GEN: How can the cost of cellular therapy be reduced? What needs to change to make it more affordable?
Dr. Har-Noy: This is the real elephant in the room in our industry. There isn’t really a solution, so we don’t like to talk about it. It’s like something being developed in the back. And it’s limited to really niche hematological malignancies, and that’s probably where there are expectations that it can be scaled up and produced for even solid tumors. We’re a long ways away from being able to do that technically, let alone to mass produce those products so they can be distributed to a larger market like solid tumors. At least the hematological malignancies are a very small market. You can set up specialized options, and the patients may come to you.
Patrick Hanley, PhD, director of GMP for immunotherapy, Children’s National Medical Center: A bone marrow transplant costs a couple hundred thousand dollars at the hospital. What would the transplant cost if Novartis were in charge of the bone marrow? It would cost four times as much. What if you were to manufacture CAR T cells at the economic centers? The cells would cost 1/10th what they would if they came from Novartis.
Given the expertise in the field right now, there’s not enough people for [immunotherapy treatment] to be widespread, but I think bone marrow transplant is a great model for all of this. You don’t have 20 bone marrow transplant centers in one city, you have one or maybe two centers of excellence, and everybody is driven to those hospitals because you know there really aren’t that many patients.
Dr. Chan: This is a very tough question because we don’t know what’s going to happen in the future. Genome technology will keep advancing, so the way people manufacture these immune cells is going to improve, just like semiconductors. I used to be in the semiconductor industry, and that industry has improved over the years, simplifying the mass production of televisions, for example, and reducing their costs. There are so many researchers working now to optimize the entire cell manufacturing process. I believe that once everything is optimized, and manufacturers are producing as much as possible, the costs can come down.
Knut Niss, PhD, CTO, Mustang Bio: It’s interesting when you look at the whole picture. You see that the manufacturing of the product is just one item. When we started our process development, we kept an eye on the overall cost of processing. But I don’t think too many people paid attention to the quality control side, which is equally important. Running assays more efficiently and more cost-effectively is critical. In clinical development, when we have a patient here, a patient there, it’s probably not as dramatic, but when you move toward commercial production, you have quality control release assays that you need to run for hundreds of patients. It probably makes sense to develop assays that are more cost effective.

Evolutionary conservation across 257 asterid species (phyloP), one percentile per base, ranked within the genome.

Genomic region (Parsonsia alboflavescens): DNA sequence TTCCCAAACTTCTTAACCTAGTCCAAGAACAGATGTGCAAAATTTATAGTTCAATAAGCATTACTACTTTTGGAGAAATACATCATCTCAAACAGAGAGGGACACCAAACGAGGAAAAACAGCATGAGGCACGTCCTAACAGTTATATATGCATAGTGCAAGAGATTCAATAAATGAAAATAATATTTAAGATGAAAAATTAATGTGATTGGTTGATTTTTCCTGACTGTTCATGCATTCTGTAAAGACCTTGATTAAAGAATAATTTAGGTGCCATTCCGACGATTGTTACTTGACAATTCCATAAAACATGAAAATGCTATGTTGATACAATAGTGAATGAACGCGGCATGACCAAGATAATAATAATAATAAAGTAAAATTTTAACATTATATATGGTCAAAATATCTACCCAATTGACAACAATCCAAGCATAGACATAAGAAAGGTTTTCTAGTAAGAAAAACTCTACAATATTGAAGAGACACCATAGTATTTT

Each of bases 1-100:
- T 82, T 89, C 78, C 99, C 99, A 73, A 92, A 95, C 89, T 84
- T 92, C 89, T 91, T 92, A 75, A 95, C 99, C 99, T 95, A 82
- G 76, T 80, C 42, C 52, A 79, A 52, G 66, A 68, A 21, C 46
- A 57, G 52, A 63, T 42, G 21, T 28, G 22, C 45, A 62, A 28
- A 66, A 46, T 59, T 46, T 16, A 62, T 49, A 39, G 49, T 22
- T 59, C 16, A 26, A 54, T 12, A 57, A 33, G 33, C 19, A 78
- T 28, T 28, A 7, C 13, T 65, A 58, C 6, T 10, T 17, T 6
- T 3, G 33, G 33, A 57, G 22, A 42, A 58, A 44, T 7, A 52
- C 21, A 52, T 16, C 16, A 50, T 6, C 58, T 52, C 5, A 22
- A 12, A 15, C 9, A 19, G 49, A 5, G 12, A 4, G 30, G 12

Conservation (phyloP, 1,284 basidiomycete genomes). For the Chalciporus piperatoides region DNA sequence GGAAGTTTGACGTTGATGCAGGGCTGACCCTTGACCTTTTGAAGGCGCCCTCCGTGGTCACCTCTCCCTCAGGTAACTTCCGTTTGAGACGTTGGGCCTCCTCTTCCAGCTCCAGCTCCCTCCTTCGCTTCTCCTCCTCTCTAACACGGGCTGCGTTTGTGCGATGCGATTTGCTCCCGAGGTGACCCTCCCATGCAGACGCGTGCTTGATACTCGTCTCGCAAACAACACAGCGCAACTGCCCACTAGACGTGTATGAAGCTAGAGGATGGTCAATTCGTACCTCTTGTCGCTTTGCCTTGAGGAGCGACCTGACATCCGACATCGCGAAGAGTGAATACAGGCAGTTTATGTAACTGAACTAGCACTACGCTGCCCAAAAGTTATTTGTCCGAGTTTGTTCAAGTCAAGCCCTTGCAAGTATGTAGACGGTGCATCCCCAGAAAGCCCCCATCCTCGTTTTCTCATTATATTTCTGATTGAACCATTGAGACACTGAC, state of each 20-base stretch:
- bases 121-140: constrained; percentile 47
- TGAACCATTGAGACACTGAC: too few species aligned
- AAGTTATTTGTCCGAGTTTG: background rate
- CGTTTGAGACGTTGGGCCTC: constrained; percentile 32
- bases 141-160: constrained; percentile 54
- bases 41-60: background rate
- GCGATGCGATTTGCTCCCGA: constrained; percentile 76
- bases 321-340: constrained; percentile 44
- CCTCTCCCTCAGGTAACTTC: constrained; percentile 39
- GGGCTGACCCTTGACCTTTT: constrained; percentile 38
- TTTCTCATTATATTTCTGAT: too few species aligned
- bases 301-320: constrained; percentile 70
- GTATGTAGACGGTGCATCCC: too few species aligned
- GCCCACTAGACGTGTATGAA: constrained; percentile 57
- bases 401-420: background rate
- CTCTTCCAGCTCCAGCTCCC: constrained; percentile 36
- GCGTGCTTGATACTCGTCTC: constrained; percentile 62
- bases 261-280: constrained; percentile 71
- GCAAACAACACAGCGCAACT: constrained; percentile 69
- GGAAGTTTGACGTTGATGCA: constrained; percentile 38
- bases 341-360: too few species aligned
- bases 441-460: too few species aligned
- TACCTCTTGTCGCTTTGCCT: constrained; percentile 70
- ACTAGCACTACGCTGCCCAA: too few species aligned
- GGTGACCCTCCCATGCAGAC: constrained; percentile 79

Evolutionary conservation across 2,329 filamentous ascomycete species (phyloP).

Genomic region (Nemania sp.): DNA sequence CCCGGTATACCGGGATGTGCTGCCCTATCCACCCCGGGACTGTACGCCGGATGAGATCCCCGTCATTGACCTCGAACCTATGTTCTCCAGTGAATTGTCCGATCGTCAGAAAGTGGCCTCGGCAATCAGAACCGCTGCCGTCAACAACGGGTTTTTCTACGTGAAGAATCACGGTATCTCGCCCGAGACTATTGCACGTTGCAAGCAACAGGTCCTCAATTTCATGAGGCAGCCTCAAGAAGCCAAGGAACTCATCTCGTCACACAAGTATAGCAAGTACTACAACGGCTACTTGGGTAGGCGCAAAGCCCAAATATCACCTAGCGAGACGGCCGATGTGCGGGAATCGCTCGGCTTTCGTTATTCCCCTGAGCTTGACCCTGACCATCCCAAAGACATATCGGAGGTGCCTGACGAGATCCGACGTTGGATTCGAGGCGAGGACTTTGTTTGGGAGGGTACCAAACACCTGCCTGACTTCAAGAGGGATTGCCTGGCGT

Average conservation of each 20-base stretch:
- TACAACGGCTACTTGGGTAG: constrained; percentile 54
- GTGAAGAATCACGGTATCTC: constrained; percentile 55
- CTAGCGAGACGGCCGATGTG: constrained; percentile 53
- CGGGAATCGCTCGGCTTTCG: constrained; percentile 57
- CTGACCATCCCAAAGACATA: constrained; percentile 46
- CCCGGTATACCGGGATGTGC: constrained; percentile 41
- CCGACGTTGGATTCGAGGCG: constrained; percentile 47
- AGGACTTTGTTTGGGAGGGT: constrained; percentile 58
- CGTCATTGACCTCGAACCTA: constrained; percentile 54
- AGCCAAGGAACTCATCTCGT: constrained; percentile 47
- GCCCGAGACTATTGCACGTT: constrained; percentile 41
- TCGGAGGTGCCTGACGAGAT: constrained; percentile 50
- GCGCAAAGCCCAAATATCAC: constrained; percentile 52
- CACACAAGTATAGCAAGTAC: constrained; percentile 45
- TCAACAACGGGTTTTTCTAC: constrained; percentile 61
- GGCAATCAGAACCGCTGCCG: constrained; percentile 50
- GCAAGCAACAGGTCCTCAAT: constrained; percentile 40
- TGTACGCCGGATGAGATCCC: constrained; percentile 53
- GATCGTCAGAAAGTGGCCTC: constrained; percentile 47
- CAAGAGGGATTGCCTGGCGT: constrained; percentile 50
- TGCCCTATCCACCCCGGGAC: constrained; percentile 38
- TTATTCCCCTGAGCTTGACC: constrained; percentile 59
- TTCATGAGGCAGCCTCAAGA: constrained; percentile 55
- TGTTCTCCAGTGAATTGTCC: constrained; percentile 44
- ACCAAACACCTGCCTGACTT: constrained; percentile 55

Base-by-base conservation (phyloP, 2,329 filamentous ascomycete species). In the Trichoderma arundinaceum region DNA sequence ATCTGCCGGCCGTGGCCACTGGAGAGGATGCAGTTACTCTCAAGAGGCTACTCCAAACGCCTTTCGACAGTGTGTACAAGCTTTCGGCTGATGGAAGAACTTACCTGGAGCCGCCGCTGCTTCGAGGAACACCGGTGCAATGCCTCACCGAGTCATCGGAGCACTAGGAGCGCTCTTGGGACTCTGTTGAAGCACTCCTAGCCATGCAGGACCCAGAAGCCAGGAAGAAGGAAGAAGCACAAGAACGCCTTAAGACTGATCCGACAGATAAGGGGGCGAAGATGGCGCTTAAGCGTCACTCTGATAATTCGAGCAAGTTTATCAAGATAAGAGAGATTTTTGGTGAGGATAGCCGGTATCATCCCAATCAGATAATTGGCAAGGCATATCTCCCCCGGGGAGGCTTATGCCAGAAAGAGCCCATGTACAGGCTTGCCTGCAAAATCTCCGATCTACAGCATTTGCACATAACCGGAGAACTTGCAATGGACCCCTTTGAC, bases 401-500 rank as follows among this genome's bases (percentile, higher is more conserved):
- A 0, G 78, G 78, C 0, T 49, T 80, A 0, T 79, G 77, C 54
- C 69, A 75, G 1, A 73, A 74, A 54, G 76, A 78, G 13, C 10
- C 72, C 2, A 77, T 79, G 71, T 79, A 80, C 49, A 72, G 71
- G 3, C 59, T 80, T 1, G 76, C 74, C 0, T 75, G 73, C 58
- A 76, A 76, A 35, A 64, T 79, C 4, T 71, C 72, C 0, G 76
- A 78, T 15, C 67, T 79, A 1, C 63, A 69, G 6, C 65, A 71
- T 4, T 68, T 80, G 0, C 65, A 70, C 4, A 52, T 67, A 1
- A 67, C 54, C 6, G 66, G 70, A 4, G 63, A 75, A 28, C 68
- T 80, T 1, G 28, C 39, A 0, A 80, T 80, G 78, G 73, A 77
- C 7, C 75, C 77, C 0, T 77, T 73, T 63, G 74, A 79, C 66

GEN: What will cell-based immunotherapies look like in the future? Does the science or the market favor allogeneic treatments, which resemble traditional biologics in some ways, or autologous treatments, which are more novel?
Dr. Har-Noy: There hasn’t been a real commercial demonstration that the autologous business model is feasible. It’s more of a boutique drug market. That’s one issue. Another issue is finding a way to make cell-based therapy affordable to the masses. The autologous model is difficult with respect to this issue, too. It’s not really a drug, more like a procedure, like a bone marrow transplant procedure, not really amenable to the type of commercialization referred to earlier.
Dr. Niss: With allogeneics, the pipe dream would be to be similar to biologics, like a bioreactor environment where you make a large batch, like a 200-L bioreactor of T cells, and then get filled in to patient-specific doses. I’m not sure we’ll get there, to that scale, but the allogeneic approach is much more about emulating the biologics approach, where you are making one big batch so that you can be done.
I’m a little skeptical of the allogeneic approach in general. I think a 200-L bioreactor sounds overly ambitious simply because of what we know within the CAR T-cell space. You really don’t want to exhaust the proliferation potential or the proliferation capacity of the cells. You want to give the patients cells that are still capable of significant expansion when they react to the antigen. So, if you want to run a 200-L bioreactor, you basically run into the issue that you generate cells that are exhausted from a proliferation standpoint.
I see that as a potential challenge.
Dan Samorodnitsky is science editor at Massive Science.